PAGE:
Ponds for Wildlife

Little Wittenham Wood is home to one the country’s most significant populations of great crested newts, and as such is designated a Special Area of Conservation (SAC), as well as a Site of Special Scientific Interest (SSSI).

In 2012 Earth Trust received funding to improve the newts’ breeding habitat; one of the existing ponds was extended and two new ponds created. 

endangered uk newts

Great crested newts are the UK’s rarest amphibian, with populations having dramatically declined due to loss of habitat. The newts depend on healthy ponds in which to breed and plenty of surrounding terrestrial habitat in which to forage and spend the rest of the year. 

The connectivity of the landscape is important, since great crested newts often occur in metapopulations that encompass a cluster of several or many ponds. This helps ensure the survival of populations even if sub-populations are affected by, for example, pond desiccation or fish introductions. 

What we did

In April 2012 work began to create three new ponds in Little Wittenham Wood, funded by RWE npower and Trust for Oxfordshire’s Environment (TOE), with funding made available from Grundon Waste Management, Viridor and Waste Recycling Group.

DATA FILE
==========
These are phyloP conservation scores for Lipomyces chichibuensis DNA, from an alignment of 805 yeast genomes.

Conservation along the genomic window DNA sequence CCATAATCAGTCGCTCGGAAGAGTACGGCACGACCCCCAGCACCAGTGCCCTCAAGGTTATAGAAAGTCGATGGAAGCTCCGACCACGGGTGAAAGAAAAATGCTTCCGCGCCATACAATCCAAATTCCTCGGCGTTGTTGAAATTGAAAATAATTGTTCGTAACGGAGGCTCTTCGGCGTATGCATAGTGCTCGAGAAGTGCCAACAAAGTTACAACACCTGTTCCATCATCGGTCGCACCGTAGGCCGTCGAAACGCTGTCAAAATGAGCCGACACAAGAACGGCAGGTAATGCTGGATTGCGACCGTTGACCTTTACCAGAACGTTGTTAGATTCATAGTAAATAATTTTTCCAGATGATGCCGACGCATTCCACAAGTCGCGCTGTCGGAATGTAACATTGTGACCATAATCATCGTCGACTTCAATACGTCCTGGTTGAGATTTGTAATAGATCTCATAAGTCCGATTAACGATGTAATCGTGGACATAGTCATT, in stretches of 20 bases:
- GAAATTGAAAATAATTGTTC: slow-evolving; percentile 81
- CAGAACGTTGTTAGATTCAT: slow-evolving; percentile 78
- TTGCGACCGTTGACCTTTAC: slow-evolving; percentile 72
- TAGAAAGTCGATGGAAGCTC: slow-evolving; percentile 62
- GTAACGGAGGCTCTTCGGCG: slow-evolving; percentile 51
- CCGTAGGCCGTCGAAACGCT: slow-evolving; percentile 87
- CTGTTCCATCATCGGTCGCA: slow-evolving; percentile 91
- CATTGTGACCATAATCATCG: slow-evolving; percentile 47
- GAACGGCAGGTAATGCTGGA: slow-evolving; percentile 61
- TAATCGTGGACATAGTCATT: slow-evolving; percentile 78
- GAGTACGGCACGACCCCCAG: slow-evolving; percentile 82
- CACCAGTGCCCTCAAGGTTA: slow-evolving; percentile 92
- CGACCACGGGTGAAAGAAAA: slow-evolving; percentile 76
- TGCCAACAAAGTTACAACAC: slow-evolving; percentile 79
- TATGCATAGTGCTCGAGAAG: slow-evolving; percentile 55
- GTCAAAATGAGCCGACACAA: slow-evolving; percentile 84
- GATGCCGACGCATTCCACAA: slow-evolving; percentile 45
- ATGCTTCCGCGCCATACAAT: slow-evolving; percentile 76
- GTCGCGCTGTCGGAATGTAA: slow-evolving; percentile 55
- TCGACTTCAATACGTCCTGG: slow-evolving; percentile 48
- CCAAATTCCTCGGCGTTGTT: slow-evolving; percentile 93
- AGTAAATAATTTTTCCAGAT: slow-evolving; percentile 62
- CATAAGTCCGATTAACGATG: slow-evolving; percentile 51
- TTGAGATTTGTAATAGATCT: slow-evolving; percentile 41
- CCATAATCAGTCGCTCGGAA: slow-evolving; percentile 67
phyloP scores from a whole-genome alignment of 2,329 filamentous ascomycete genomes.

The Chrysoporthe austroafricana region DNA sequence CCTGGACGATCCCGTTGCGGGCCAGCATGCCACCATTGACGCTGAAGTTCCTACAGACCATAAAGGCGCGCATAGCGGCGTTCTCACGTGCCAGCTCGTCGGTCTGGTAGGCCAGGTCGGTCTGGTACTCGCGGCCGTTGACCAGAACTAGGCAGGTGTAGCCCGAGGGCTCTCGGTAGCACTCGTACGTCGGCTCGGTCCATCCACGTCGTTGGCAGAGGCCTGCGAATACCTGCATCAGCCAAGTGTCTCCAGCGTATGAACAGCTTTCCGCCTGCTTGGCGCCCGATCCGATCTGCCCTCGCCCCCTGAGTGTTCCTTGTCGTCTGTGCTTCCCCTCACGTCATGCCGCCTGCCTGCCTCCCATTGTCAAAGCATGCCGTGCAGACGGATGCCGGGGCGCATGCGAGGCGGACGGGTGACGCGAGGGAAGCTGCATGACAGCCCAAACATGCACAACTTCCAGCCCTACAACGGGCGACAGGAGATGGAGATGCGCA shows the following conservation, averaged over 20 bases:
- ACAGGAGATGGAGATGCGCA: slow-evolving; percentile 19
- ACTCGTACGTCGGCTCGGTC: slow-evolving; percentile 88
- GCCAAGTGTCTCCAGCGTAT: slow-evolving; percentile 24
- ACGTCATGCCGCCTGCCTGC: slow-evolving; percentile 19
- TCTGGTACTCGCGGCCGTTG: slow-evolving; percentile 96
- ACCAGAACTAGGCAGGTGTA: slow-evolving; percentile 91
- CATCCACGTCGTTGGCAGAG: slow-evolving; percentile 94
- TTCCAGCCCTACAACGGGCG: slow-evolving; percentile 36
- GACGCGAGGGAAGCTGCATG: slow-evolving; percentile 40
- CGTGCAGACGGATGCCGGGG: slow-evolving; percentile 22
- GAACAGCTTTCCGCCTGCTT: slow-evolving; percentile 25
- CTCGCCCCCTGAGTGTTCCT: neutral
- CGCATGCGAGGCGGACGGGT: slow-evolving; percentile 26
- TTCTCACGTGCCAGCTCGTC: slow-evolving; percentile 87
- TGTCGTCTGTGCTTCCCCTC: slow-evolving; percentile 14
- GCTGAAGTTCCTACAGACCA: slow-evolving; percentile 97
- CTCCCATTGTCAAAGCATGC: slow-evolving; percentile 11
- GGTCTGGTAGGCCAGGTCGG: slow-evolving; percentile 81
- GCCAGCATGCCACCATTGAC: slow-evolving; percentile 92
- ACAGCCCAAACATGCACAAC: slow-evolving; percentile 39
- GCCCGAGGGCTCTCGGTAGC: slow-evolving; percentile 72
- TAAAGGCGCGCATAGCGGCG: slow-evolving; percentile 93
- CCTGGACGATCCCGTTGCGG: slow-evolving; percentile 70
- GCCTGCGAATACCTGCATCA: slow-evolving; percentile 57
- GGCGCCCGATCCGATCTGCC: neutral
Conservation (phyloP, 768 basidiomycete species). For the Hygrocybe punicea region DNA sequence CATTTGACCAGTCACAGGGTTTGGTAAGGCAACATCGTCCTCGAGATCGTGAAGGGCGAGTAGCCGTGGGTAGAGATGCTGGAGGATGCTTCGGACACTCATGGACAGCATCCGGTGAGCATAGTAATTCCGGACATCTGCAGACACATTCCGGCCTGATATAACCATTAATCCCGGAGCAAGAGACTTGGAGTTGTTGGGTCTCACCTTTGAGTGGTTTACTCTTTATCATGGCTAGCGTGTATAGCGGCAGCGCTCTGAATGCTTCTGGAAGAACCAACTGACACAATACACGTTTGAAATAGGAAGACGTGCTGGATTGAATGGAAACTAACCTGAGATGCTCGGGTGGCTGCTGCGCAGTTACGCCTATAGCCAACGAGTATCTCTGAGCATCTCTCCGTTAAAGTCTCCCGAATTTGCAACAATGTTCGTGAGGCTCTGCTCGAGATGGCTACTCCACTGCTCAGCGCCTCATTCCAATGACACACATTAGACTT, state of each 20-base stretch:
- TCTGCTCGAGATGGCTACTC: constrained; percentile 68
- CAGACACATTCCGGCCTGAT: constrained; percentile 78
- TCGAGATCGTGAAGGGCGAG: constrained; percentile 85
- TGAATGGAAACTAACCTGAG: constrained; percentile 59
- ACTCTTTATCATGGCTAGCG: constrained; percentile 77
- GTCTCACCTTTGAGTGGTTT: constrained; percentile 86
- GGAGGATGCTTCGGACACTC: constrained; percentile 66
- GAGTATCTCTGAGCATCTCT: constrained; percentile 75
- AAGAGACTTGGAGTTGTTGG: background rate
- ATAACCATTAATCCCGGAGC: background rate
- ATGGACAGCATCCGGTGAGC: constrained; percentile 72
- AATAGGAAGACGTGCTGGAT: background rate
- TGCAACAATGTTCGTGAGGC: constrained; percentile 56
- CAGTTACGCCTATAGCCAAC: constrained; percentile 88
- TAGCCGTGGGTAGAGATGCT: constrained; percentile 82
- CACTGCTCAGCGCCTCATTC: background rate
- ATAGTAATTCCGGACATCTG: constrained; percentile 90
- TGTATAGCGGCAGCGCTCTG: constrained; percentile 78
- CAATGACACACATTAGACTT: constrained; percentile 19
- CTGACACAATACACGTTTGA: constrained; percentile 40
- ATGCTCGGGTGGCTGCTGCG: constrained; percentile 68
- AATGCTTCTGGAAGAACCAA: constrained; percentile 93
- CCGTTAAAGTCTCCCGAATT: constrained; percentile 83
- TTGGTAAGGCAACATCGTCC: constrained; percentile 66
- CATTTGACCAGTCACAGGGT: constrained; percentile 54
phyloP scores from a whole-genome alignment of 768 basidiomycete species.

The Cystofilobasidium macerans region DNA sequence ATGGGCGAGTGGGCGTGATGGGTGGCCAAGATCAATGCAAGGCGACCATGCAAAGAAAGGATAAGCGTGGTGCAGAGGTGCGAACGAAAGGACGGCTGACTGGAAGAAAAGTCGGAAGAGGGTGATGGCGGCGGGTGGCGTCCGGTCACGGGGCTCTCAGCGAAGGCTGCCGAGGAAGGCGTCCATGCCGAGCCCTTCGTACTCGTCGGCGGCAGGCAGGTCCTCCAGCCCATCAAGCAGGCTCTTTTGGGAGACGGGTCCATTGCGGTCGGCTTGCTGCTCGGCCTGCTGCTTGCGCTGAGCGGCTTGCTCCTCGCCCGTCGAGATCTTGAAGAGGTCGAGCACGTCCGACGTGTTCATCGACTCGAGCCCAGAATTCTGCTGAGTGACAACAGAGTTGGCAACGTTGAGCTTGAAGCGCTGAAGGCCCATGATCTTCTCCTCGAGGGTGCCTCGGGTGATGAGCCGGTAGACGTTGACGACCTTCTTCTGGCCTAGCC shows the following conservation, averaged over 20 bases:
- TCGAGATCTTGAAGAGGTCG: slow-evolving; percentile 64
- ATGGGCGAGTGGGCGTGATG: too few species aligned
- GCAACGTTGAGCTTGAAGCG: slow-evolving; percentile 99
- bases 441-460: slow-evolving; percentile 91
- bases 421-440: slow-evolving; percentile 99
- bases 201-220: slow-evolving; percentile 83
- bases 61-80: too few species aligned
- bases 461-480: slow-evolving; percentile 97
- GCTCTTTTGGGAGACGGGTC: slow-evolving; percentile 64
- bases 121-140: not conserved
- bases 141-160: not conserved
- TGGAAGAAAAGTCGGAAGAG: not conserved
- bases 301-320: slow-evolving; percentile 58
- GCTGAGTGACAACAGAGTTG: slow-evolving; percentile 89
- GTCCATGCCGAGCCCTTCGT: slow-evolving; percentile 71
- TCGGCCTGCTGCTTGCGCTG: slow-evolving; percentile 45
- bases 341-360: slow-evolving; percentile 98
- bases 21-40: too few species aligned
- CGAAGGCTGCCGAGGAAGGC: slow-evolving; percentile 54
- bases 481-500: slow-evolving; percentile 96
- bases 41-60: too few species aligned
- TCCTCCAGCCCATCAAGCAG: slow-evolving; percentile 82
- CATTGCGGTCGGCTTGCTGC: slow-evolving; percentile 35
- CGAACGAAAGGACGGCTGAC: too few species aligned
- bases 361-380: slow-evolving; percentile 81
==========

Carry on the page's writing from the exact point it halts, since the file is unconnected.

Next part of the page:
Trees were cleared to provide space for the new ponds and ensure that the ponds wouldn’t become too shaded and cool in the future; some of the wood was retained to create new habitats. Work had to be carried out carefully to ensure no newts or other important species were damaged during the excavation.

Some plants that were growing, such as greater bittercress Cardamine amara are scarce wet woodland plants so these that were replanted once the work was complete; bittercress is important as it’s the plant that the orange tip butterfly uses to lay its eggs on. Bluebells, water figwort, and sedges were also transplanted. 

New pond little wittenham woods

The Impact

The new ponds filled naturally with rain water and were very shortly found to contain great crested newts, other amphibians and an array of other pond life.

The wood that was removed allowed the creation of other features and habitats: standing dead wood (a rare but vital invertebrate habitat), hibernacula for the newts and other species, and protrusions from the water as a place for dragonfly larvae to emerge.

This project was funded by


RWE Npower

Trust for Oxfordshire’s Environment (TOE)

Grundon Waste Management


Waste Recycling Group